Independence

In 1960 Great Britain granted Nigeria independence. The following year, the northern part of British Cameroons, a United Nations trust territory, voted to become part of Nigeria. The nation became a republic in 1963.

From the time Nigeria received independence, ethnic and religious differences threatened to split the country. Friction between the Ibos in the east and the politically dominant Hausas in the north increased after the national elections of 1964. In 1966 a group of Ibo military officers overthrew the civilian government. They were in turn overthrown by Hausa military leaders.

In 1967 the southeastern region, the homeland of the Ibos, seceded, declaring itself the Republic of Biafra. Civil war followed. By the end of 1968 federal troops held most of Biafra. The Ibos held out for a year in a small, crowded sector where close to a million died of starvation. They surrendered in 1970, and the Nigerian government took steps to reunite the country. Military control of the government continued, however.

Recovery after the civil war was rapid. The economy was spurred by increases in both oil production and international oil prices during the 1970's.

In 1979, civilian rule was restored, but the new leaders mismanaged the country's economy, and wasteful spending and corruption became severe problems. The government was overthrown in 1983 by military leaders. The new regime abolished many basic freedoms, and in 1985 a coup led by Major General Ibrahim Babangida brought a more liberal military government to power.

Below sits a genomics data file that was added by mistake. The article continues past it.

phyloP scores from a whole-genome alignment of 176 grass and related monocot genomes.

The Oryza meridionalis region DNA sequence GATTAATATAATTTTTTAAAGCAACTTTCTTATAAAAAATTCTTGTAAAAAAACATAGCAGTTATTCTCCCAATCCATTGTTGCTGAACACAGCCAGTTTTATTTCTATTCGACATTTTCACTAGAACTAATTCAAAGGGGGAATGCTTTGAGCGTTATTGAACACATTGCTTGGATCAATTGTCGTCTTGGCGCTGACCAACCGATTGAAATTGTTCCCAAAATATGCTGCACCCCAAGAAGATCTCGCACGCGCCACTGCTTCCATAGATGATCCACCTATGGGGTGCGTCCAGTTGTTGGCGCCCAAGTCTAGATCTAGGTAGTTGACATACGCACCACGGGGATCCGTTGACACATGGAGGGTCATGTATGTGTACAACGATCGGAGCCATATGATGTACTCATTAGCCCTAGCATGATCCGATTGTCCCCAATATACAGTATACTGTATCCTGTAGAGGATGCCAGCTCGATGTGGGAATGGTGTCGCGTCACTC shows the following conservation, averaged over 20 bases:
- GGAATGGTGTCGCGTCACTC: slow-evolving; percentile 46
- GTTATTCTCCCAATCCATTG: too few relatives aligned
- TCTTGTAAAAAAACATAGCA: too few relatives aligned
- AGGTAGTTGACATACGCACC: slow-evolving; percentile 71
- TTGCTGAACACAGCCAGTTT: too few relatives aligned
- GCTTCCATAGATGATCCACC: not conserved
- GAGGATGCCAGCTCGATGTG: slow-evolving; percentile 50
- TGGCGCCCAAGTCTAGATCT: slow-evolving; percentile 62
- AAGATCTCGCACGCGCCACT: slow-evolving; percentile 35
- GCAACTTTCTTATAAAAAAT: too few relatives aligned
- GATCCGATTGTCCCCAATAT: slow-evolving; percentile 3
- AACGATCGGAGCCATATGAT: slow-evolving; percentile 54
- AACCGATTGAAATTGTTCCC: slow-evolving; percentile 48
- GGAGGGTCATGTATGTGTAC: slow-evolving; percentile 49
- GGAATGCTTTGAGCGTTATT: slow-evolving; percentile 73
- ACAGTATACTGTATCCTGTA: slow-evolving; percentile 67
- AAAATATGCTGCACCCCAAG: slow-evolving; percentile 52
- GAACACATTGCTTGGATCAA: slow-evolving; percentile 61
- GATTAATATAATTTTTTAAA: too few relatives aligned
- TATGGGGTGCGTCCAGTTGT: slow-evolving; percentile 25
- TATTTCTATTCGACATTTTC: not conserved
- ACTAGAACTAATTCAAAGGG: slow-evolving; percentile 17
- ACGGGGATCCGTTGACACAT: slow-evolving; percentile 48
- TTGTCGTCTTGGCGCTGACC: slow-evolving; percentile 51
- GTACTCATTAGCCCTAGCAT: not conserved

Babangida became president and promised a return to civilian rule. Attempts to establish democratic rule foundered in 1989 due to conflict between Muslims and Christians. A new attempt failed in 1993 because of conflict between the political parties and Babangida. In August, 1993, Babangida stepped down and an interim government was formed. In November, General Sani Abacha seized power and established a dictatorship. In 1995 Ken Saro Wiwa, an internationally prominent writer and environmental activist, was arrested and hanged along with several others. In response, the members of the Commonwealth of Nations voted to expel Nigeria.

In 1998 Abacha died and General Abdulsalami Abubakar took power. He began negotiations with opposition leaders and freed most political prisoners. In 1999 civilian rule was restored and General Olusegun Obasanjo was elected president. Nigeria was readmitted to the Commonwealth in 1999. Free from military rule, Muslim majority states in the north adopted strict Islamic law in 2000, resulting in an escalation in violence between Christians and Muslims.

Nigerians voters elected the governor of the state of Katisina, Umaru Yar'Adua, as the country's president in April, 2007. However, opponents condemned the election. Protests ensued, resulting in about 200 deaths.